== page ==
When I look outside the window of my Bangkok, Thailand apartment, all I see is water. Bangkok’s massive floods hit my area of the city 10 days ago and, as of today, there’s still almost two feet of water on every road and lane for four miles. Yes, I am a victim of Bangkok’s worst floods in a century.
But, before you feel sorry for me, the poor American stuck in a flooded Asian city – don’t. I live on the seventh floor of an apartment building, so flood water will never reach my belongings. We have electricity and running water, my air-conditioning works, my internet is fine, and I’ve enough food to last me three weeks.
Besides, for anything I need, it’s just a wade through flooded streets to shop at the local supermarket. Yes, we walk through water to get out and, at the bottom of my street, army trucks pick us up to take us to work, bring us home or run any errands we need. So, no, don’t feel sorry for me. My life is still pretty comfortable.
Hundreds of thousands of other people in Bangkok though, aren’t as lucky. My Thai friend, Viraphan, a tour guide for an American company, lives in Rangsit, one of the first areas of Bangkok to flood. His house has been underwater for three weeks. When I say “underwater”, I mean waist-high water that’s up to the middle of his living room wall. He had to evacuate by boat, and can’t go home until the waters recede.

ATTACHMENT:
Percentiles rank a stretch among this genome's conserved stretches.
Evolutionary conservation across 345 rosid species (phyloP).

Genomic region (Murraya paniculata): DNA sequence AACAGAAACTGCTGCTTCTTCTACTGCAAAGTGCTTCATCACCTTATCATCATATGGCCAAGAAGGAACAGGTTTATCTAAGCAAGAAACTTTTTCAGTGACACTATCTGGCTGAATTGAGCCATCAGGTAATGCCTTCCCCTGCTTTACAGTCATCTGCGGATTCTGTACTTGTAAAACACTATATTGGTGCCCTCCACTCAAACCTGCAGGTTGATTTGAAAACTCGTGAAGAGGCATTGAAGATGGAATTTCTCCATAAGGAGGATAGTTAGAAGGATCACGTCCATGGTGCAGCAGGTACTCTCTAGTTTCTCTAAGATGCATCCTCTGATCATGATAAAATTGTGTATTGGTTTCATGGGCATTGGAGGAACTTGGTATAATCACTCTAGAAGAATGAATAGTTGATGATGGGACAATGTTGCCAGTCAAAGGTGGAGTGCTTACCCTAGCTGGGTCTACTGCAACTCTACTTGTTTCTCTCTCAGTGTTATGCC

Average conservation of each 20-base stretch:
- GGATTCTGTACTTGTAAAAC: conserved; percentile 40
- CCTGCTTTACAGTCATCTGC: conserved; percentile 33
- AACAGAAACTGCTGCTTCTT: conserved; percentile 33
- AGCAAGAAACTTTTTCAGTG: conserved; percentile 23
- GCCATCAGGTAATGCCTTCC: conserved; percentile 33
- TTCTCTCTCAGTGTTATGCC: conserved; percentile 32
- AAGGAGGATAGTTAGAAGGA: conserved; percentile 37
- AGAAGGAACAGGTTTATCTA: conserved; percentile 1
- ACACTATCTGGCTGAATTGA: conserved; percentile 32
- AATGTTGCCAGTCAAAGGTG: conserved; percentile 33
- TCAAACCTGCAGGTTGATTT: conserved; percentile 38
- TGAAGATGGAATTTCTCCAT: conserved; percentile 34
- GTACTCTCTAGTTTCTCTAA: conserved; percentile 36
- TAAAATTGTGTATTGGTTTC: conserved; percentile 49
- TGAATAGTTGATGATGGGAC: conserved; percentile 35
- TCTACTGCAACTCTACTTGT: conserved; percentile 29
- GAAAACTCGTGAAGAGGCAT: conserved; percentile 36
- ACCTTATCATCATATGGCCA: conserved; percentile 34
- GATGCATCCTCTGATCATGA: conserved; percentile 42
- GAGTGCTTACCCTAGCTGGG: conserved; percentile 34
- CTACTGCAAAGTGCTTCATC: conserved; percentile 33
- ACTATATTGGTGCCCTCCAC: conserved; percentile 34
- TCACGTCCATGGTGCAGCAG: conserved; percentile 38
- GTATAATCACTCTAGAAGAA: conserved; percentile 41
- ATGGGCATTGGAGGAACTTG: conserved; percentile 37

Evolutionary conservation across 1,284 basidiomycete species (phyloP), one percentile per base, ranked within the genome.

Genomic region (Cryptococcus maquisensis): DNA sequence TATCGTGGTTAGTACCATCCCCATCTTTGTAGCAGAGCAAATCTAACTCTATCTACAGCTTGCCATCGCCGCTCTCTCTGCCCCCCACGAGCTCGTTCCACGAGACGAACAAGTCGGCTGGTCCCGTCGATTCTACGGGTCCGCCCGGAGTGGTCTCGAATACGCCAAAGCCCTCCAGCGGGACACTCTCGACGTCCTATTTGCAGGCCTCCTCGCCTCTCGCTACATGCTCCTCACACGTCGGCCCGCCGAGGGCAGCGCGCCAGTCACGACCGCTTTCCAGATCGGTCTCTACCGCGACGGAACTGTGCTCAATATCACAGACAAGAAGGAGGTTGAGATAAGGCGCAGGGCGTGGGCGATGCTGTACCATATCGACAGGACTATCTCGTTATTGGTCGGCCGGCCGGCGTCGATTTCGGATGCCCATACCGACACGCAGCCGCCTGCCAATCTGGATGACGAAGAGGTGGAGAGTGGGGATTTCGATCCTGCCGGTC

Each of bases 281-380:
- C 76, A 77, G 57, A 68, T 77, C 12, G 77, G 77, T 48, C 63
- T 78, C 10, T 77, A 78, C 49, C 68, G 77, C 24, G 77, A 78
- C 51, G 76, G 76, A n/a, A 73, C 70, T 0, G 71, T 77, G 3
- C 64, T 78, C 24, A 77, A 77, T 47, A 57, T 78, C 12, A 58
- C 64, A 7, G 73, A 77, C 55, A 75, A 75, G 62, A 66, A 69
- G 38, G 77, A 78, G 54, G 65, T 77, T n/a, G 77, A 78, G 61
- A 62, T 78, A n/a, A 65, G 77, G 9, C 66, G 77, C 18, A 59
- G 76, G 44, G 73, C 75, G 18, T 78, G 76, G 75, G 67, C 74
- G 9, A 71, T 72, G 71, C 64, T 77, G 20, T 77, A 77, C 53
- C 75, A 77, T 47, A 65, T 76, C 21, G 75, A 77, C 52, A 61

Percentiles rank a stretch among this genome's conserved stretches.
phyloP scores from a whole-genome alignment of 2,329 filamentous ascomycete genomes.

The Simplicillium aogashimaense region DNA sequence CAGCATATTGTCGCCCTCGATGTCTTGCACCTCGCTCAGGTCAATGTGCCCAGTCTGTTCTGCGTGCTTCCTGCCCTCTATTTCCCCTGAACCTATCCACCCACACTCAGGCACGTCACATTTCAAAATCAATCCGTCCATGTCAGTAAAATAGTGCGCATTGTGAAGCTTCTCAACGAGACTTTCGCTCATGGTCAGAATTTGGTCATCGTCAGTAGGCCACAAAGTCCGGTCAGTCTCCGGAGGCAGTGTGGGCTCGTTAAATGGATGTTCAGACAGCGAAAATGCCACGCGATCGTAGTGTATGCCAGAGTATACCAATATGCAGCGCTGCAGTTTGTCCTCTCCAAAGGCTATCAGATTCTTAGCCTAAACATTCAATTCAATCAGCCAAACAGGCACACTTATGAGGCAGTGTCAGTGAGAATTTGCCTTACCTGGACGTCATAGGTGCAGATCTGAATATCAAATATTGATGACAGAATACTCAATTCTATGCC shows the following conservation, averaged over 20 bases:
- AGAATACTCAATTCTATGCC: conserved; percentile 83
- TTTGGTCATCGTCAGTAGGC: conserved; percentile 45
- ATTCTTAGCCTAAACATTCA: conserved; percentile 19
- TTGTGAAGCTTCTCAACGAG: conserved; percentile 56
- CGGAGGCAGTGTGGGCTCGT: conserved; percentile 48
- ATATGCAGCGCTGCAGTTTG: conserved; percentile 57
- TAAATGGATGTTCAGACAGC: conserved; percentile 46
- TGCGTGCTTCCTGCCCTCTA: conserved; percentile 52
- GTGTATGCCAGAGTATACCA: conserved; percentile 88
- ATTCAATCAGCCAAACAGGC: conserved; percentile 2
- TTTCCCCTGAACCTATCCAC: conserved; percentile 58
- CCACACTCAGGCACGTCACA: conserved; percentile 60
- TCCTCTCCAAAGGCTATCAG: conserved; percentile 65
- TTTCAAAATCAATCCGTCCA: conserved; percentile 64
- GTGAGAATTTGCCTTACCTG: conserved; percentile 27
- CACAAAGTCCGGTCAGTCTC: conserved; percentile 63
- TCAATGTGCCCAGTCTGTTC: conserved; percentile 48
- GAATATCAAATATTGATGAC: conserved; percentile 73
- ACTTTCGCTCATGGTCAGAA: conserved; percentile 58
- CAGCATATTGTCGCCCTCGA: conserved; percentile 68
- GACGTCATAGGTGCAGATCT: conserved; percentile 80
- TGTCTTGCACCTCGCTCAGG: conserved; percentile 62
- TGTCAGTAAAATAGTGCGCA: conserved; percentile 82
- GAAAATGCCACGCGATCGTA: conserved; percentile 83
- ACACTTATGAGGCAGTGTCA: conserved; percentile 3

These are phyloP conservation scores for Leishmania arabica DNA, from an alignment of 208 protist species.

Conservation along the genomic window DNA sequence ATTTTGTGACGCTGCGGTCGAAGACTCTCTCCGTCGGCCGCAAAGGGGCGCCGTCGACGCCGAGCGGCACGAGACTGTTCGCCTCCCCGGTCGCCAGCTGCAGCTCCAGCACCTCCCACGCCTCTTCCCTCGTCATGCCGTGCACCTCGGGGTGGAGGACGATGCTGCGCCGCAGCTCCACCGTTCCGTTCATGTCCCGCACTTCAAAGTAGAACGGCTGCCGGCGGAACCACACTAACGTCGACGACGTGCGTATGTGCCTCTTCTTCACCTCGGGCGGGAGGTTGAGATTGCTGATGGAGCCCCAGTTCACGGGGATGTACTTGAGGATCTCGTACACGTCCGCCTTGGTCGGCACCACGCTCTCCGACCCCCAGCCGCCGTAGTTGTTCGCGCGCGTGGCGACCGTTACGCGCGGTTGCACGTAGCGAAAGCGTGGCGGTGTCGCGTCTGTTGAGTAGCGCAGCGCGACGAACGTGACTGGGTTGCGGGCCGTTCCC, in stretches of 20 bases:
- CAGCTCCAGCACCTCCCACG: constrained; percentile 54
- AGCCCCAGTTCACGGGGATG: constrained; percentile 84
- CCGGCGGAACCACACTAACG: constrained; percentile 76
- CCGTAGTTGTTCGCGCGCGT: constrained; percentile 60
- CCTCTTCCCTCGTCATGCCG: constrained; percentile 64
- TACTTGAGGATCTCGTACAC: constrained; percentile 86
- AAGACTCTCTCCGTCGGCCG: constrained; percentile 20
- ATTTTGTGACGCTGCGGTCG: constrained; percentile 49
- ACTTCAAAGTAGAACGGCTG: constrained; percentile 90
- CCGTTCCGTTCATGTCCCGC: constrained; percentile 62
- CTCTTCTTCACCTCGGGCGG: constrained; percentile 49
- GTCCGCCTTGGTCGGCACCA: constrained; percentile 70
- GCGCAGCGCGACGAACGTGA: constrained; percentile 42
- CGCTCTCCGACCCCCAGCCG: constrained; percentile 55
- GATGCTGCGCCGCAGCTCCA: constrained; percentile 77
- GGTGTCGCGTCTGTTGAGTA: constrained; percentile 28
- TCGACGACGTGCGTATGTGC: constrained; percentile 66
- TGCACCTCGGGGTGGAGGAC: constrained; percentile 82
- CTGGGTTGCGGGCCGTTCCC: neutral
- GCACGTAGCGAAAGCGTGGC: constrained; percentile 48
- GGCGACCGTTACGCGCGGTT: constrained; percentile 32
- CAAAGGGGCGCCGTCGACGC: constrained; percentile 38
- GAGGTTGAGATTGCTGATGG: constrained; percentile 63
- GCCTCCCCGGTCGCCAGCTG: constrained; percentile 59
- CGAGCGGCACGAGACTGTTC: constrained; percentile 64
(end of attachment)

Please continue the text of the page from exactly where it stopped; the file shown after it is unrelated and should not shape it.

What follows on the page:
Viraphan is from a poor Thai family and worked hard for 20 years to be able to buy a nice house. Like almost everyone else in Thailand, he can’t afford flood insurance so, when the water disappears, he’ll have to do the best he can to repair and rebuild.
A former co-worker, Komon, just bought a house with his wife in Bang Buatong. Bang Buatong flooded even before Rangsit did. When Komon heard his neighborhood was flooding, he drove the 45 kilometers from Bangkok to try to save belongings in his house.
The normally 30-minute drive took him five hours, as everyone else who lives in Bang Buatong was trying to get in to save property or out to escape. When he arrived at his home, it was already chest-deep underwater, and he had to swim through his kitchen to rescue belongings and put them on the second floor.
Komon then moved with his wife to temporary accommodation in northern Bangkok. That area flooded 10 days later, and they had to move again.
Khun Noi, a maid in my apartment building, is currently sleeping in a room on the first floor. She normally lives in a room on the ground floor of a building two doors down from me. While I’m dry in my seventh floor apartment, Khun Noi’s tiny room is flooded with water higher than her bed. She’s 55 years old, and everything she owns is in that room.
So, no, don’t feel sorry for me.